With Celtic regaining the SPFL Premiership title this week Peter Lawwell has decided that he deserves some of the credit, probably most of it.
Last season you barely heard a word from the Celtic CEO as the campaign disintegrated despite years of boasting about having a solid business plan geared towards delivering success (domestically).
Successive disastrous transfer windows since Youssouf Mulumbu was preferred to John McGinn had left the squad dependent on a declining core of key players.
Vakoun Bayo, Marian Shved, Boli Bolingoli, Hated Abd Elhamed, Ismaila Soro and Patryk Klimala were followed onto the wage bill by Vasilis Barkas and Albian Ajeti. Their contribution was minimal.
The negotiating skills that cost Celtic McGinn resurfaced when Fraser Forster opted to return to Southampton despite checking in to Lennoxtown for pre-season training.
An increasing burden was placed on Kris Ajer, Odsonne Edouard and Ryan Christie. Olivier Ntcham had mentally checked out when a £10m bid from Porto was rejected by the Celtic CEO.
Early on last season Bolingoli and Leigh Griffiths provided red flags that something wasn’t right- Ferencvaros underlined that with Neil Lennon’s post-match deflection act piling more pressure on the remaining players with fingers being pointed.
Lawwell said nothing, Lennon remained in place. Once the first domestic defeat arrived it was followed by three more on the bounce at home. A virus depleted Sparta Prague beat Celtic 4-1 home and away, not a word was communicated to the fans.
In December, to take the heat off, a Managerial Review was announced with no timeline. Lawwell sanctioned a training trip to Dubai as Lockdown restrictions were stepped up. A game in hand at home to Aberdeen wasn’t seen as a priority.
Following the Dubai fall-out a less than humble Lawwell gave an interview to Celtic TV to run off a set of excuses.
Returning from Dubai Celtic had 15 players plus their manager and assistant forced to self isolate with four more points shipped away by understrength teams.
After the uncomfortable Dubai apology Celtic fans never heard again from the CEO until the official announcement that Lennon had resigned.
Ignoring that catalogue of horrors and reflecting on Postecoglou’s appointment through Lawwell tinted lenses, Keith Jackson told Daily Record readers:
His impact on Celtic has been a real life magic trick but it’s been no sleight of hand. What we have witnessed here is not some cheap illusion. This is the multi-million pound manifestation of a manager with an iron will, a contemporary philosophy and the courage of his own convictions.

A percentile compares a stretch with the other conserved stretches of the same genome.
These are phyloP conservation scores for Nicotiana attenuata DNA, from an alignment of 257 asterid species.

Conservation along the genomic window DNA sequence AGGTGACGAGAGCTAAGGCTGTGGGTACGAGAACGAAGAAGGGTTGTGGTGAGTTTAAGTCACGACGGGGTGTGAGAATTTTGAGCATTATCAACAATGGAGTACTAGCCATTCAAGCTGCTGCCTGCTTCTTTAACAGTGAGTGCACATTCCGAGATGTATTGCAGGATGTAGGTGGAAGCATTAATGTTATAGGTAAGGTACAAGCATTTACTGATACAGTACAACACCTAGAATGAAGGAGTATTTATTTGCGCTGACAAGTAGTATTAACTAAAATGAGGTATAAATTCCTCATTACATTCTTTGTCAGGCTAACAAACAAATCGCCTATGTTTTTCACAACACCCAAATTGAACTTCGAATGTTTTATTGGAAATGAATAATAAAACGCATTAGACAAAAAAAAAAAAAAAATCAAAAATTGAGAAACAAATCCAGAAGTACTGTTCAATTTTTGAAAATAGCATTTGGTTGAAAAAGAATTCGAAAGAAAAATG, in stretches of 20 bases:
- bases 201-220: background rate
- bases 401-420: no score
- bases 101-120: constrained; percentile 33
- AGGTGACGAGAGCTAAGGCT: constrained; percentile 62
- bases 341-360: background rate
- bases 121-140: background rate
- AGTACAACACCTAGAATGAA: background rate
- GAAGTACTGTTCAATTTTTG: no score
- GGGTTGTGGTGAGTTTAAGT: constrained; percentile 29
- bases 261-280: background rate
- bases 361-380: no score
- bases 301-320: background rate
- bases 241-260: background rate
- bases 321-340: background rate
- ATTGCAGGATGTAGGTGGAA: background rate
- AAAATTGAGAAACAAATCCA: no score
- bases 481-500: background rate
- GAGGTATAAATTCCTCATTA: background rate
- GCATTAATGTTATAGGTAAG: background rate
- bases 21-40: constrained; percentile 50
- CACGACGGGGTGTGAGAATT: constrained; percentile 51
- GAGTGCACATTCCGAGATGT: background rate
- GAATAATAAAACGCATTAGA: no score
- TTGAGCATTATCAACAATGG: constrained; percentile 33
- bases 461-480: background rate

Put it this way, the day after Eddie Howe finally headed for the hills after leading Celtic on a merry dance for what seemed like an eternity, I had a conversation with outgoing chief executive Peter Lawwell.
Without breaking any confidences, the phone call ended with one resounding message. ‘This guy has balls,’ is how Lawwell put it, having spent the previous 24 hours thrashing out the terms of the contract to bring him in on an SOS from the other side of the planet.
In real terms, having been waiting for Howe to make his mind up for so long, it took no time at all for Lawwell to convince Postecoglou to come to Celtic’s rescue. On the contrary, the big man was packing his suitcase while Lawwell was still on the other end of the line.
Howe didn’t head for the hills, he made it very clear that he was taking a year out of football management. If he was to take the Celtic job it would be after the Champions League qualifiers, further delaying the massive squad rebuild.
Howe wouldn’t be able to bring his desired backroom staff including Richard Hughes, despite family ties to Glasgow the Bournemouth Director of Football and his young family are very settled in the south of England.
The infrastructure that Howe found at Newcastle was absent from the proposal from Celtic.
The only merry dance was through preferred reporters claiming that Celtic were relaxed about the appointment of Howe as weeks turned into months. Finally in a panic and knowing that no UK based manager would go anywhere near a job with Lawwell lurking in the shadows the out-going CEO took up Frank Trimboli of the CAA Base Agency’s suggestion about Postecoglou.
Finally, Lawwell got something right, the law of averages finally came up in his favour. His choice as successor, Dom McKay lasted less than three months at Celtic.